Court puts Navalny under house arrest
A district court in Moscow has ordered anti-corruption blogger-turned-opposition politician Aleksey Navalny be placed under house arrest for repeated violations of his travel ban.
The court ordered Navalny to remain within his registered residence (an apartment in one of Moscow’s remote residential districts), to stop using the internet and other means of communication and restrict his contacts only to investigators, defense attorneys and close relatives.
Investigators have asked the court to amend the prevention measure for Navalny after the activist was detained and sentenced to seven days of administrative arrest for taking part in an illegal street protest on Monday this week. Law enforcers claim he has repeatedly violated his pledge not to leave Moscow for the duration of investigation of a criminal case against him. This, together with the administrative arrest ordered over Monday’s solidarity action caused the investigators to demand isolation for Navalny.
Russia’s top federal law enforcement body, the Investigative Committee, is currently working the criminal case that was initiated after managers from cosmetics giant Yves Rocher accused Navalny of major embezzlement in December 2012. The executives claimed that the activist , together with his brother Oleg, a senior manager in a subsidiary of the state enterprise Russian Post, tricked them into signing a transportation contract with Oleg Navalny’s own company at inflated prices.
This company allegedly never provided the services, but instead relied on a subcontract executed by other firms. The scheme worked for four-and-a-half years. The overall amount of money paid by Yves Rocher to the brothers exceeded 55 million rubles (over US$1.6 million back then) and the pocketed margin was over 20 million rubles ($600,000), according to the claim.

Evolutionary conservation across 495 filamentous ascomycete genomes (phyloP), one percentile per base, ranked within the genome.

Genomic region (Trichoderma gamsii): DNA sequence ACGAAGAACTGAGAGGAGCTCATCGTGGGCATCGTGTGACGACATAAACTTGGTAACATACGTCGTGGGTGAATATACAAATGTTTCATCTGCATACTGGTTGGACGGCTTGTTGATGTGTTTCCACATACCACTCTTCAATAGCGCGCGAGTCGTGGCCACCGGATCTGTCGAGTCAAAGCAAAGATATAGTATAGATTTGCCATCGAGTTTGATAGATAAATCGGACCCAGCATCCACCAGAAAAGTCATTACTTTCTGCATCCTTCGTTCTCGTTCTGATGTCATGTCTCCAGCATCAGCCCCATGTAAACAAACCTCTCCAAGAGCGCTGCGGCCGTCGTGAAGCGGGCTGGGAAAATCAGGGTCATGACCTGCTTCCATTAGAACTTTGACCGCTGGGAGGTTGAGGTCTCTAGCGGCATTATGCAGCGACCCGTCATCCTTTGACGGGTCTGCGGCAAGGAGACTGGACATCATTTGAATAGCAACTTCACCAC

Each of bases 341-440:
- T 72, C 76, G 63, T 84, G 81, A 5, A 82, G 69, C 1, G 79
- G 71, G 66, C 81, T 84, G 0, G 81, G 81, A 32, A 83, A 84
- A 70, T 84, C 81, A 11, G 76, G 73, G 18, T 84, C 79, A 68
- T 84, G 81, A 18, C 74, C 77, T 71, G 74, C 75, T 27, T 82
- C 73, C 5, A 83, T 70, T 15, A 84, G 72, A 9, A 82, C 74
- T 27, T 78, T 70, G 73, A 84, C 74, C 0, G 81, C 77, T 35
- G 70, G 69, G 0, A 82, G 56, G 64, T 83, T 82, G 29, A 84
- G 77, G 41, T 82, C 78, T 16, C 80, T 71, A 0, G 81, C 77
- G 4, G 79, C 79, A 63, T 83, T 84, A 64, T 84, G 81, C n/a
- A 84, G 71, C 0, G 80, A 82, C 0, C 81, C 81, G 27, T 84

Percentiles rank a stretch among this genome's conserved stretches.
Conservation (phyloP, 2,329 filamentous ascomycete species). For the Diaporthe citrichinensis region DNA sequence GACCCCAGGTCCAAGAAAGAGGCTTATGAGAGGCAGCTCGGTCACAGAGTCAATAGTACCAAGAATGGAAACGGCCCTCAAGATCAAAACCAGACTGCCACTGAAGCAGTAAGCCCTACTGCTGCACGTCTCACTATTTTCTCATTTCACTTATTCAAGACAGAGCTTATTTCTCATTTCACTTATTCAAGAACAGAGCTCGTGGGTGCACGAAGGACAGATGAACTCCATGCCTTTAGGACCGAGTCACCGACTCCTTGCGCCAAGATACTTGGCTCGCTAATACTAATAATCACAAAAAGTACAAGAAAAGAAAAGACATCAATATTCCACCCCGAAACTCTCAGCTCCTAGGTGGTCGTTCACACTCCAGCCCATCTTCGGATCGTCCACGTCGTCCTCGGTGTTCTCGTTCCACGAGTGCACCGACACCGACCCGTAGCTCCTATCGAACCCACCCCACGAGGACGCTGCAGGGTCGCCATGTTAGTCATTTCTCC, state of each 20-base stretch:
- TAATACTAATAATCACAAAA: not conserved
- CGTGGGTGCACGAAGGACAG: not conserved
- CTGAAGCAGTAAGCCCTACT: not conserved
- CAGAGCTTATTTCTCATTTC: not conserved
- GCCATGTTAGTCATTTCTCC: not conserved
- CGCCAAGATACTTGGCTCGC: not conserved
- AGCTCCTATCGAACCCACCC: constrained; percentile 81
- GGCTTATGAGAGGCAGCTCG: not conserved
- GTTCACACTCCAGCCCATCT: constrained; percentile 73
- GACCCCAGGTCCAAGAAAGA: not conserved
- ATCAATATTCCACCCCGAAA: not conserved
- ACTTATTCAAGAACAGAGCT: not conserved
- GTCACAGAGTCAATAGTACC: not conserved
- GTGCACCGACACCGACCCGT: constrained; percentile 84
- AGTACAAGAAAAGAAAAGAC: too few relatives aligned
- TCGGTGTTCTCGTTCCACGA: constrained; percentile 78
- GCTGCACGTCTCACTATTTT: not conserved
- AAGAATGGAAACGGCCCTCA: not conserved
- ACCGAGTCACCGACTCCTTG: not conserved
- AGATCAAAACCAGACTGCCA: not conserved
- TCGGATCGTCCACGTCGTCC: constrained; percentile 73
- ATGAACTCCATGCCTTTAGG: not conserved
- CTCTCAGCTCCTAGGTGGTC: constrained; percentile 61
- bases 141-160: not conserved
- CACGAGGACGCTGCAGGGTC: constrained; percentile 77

Navalny has protested his innocence on all charges and claims that the scheme was an ordinary go-between business. He also says that the criminal cases against him were instigated by the authorities as revenge for his relentless anti-corruption actions and forays into political opposition.
In mid-2013 Navalny received a five year probation sentence for taking part in a graft scheme involving a state-owned timber company in central Russia’s Kirov Region.
Defense lawyers told the court that there were no grounds for putting their client under house arrest and called changing such prevention measure illegal. They also suggested setting bail at 500,000 rubles (around $14,000) as a guarantee that Navalny will not flee justice.
The court ordered that the investigation into the Yves Rocher v Navalny Brothers case be extended until June 13.
Also on Friday the Justice Ministry reported that it had officially registered the Party of Progress launched by Navalny’s allies for further political struggle. The registration process was lengthy and troubled, as the initially-planned name of the project – the People’s Alliance – was already used by other organizations, either in part or as a whole, and Russian law prohibits this. However, after Navalny and his men agreed to change the party’s name, it was registered quickly and smoothly.